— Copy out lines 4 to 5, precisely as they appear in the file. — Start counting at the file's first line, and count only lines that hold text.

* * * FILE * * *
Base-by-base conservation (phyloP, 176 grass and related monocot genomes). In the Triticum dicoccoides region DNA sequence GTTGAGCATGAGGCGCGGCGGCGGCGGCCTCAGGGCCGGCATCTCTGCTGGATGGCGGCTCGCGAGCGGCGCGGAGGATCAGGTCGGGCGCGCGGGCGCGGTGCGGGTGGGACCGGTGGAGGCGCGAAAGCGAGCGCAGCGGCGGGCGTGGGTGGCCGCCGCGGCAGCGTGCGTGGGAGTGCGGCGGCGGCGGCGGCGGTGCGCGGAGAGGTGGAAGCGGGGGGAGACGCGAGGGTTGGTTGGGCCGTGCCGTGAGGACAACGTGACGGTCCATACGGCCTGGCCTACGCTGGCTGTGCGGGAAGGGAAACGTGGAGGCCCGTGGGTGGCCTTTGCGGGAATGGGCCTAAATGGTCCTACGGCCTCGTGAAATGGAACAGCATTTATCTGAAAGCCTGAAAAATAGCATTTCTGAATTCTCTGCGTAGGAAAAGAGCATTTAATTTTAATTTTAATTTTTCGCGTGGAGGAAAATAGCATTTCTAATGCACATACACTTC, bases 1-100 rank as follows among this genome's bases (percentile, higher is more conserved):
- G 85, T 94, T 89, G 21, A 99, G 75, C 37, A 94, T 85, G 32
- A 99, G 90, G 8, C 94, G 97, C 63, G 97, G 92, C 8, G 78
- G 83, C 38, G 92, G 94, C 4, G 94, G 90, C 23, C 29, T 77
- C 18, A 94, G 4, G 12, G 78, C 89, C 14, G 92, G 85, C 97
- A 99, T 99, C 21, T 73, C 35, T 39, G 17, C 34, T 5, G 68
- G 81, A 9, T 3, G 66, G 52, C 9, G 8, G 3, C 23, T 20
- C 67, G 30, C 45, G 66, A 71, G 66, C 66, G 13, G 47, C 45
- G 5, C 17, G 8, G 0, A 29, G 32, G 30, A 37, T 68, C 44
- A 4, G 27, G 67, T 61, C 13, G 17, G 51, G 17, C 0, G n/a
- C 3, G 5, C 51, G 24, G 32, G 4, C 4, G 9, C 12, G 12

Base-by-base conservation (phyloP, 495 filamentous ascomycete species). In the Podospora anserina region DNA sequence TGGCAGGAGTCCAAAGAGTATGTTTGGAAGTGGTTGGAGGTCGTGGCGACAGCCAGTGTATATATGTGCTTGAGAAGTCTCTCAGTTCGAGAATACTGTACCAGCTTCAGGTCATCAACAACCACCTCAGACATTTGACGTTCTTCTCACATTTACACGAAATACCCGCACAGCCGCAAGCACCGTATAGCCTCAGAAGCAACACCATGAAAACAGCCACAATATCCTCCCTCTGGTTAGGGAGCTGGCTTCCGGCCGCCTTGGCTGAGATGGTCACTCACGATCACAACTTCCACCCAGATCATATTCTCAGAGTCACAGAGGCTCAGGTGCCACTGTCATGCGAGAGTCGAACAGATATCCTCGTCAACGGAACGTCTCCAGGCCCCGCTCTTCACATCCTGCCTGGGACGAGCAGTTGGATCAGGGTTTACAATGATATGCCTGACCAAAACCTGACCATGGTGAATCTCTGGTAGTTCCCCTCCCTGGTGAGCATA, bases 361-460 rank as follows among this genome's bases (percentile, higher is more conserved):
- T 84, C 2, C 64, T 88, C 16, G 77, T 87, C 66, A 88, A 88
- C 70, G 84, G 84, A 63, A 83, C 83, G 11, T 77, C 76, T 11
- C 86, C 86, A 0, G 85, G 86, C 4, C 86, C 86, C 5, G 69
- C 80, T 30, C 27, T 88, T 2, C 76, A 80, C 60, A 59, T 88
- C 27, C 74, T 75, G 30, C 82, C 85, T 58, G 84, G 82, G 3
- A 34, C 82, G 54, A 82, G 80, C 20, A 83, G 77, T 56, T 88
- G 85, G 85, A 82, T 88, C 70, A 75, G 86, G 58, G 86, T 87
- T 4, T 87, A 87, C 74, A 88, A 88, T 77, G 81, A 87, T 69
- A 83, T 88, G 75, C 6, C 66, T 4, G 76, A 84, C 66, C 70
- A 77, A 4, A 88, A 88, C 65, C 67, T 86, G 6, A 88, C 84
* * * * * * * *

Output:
- G 83, C 38, G 92, G 94, C 4, G 94, G 90, C 23, C 29, T 77
- C 18, A 94, G 4, G 12, G 78, C 89, C 14, G 92, G 85, C 97